The paperback edition of Peter Mandelson’s book, the Third Man: life at the heart of New Labour, is published on Monday. It contains a new chapter dealing with events since the hardback was first published last summer.
The new chapter includes Mandelson’s thoughts on Ed Miliband’s victory, the impact of the new government and the AV campaign, among other ruminations of the former cabinet minister, EU commissioner and prince of darkness.
In the extracts below, published exclusively here on Uncut for the first time, he talks about David Miliband’s failure to “take the gloves off and mobilise” Labour’s natural New Labour base.
And he rues David Miliband’s refusal to do the deal with Ed Balls that Mandelson says would have secured a David Miliband victory.
Mandelson on why David Miliband lost…
[David] was fearful that if he championed a renewed New Labour vision too strongly, he would be living up to Ed’s stereotype of him as an establishment figure tied to Tony’s coat-tails. He ended up in something of a no-man’s land – wanting to be the New Labour standard-bearer, but terrified that this would lose him many activists’ votes. He did defend New Labour’s achievements when his brother started to single out a number of them for criticism. But I felt then, and still feel, that he missed an opportunity to take the gloves off and mobilise those in the broader party membership who still celebrated our three terms in Downing Street – and who would have followed a leader with a plan to update and reinvigorate our governing programme rather than bury it. (p.xxii)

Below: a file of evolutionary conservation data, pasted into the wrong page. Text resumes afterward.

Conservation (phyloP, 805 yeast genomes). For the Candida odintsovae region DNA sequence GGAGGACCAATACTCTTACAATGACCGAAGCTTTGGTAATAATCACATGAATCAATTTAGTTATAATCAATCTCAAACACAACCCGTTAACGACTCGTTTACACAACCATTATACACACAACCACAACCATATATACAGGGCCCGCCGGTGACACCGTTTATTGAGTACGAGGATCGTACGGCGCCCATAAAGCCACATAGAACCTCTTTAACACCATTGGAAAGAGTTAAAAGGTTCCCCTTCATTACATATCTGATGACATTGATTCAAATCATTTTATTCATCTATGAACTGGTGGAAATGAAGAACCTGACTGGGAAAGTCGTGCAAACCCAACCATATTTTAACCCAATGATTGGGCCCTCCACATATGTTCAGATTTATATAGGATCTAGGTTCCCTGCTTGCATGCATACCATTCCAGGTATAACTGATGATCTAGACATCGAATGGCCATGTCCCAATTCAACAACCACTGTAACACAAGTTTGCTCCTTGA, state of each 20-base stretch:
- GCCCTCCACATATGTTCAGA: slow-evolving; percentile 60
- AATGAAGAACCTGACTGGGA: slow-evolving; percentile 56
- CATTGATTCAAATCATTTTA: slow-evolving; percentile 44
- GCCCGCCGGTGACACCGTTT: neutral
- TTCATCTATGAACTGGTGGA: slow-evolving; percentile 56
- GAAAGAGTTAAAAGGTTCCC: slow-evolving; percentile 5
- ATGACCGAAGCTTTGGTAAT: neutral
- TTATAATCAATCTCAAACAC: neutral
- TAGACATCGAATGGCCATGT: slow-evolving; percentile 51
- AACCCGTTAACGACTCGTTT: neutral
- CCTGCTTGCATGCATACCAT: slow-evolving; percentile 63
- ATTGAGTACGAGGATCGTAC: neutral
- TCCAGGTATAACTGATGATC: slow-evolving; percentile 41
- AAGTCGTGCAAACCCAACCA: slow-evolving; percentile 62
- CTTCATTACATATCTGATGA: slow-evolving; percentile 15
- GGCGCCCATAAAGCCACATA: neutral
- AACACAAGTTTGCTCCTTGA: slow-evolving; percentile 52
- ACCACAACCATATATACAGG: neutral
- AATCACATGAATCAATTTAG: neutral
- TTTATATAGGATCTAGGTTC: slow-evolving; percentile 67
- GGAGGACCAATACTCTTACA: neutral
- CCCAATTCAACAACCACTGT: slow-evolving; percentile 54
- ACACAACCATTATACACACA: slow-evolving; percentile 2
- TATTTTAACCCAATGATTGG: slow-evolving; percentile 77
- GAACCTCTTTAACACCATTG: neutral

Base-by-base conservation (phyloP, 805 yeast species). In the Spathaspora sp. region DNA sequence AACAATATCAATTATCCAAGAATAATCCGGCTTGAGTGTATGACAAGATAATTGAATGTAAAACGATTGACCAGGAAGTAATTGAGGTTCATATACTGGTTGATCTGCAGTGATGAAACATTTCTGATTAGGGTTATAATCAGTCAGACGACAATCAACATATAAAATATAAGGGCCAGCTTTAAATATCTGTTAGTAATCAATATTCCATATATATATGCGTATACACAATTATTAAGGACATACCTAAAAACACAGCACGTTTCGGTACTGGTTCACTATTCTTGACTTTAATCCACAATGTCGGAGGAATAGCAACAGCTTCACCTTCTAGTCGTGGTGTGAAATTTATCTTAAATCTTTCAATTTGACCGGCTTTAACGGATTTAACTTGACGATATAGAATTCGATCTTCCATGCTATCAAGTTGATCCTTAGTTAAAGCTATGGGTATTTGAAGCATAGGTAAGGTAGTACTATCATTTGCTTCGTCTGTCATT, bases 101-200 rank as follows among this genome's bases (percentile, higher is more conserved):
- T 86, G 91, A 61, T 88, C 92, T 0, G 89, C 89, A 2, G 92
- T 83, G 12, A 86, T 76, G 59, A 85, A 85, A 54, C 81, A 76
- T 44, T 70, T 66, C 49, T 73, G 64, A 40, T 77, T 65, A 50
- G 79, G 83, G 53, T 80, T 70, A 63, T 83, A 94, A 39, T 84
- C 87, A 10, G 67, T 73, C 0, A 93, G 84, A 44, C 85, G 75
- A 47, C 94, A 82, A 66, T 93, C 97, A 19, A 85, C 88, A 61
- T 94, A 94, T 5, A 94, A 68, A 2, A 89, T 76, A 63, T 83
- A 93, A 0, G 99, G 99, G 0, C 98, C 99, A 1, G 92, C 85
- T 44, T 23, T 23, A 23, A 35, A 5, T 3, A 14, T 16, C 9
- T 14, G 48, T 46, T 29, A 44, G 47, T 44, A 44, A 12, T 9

Mandelson on why Ed Balls could have made a difference…
David and I did not speak during the campaign… I understood and respected his desire to go it alone, although in a roundabout way I did pass on one suggestion. It was that he should reach out to the other Ed: Ed Balls. I had come to know Ed Balls – and in our later years in government to respect him – as a tough, pragmatic politician. I was certain his overriding concern would be to ensure that Labour escaped being relegated to another long spell in opposition. Tactically, there was an obvious interest for him and David, two political heavyweights able to balance their respective strengths, to work together. Although it was fairly clear from the start that Ed Balls was not going to win, he did have significant support to deliver. I knew Gordon would be leaning hard on him to throw this support behind Ed Miliband, since his distrust and resentment of David’s previous on-off leadership challenge had never abated. A concerted effort by David to forge a future leadership alliance with Ed Balls might well have allowed him to carry the day. David was not persuaded, however, both because he did not want to be placed under any obligation to Ed, and because, until the end, he felt he had enough strength on his own to win. (p.xxiii)
The paperback edition of Peter Mandelson’s book, the Third Man: life at the heart of New Labour, is published by HarperPress on Monday.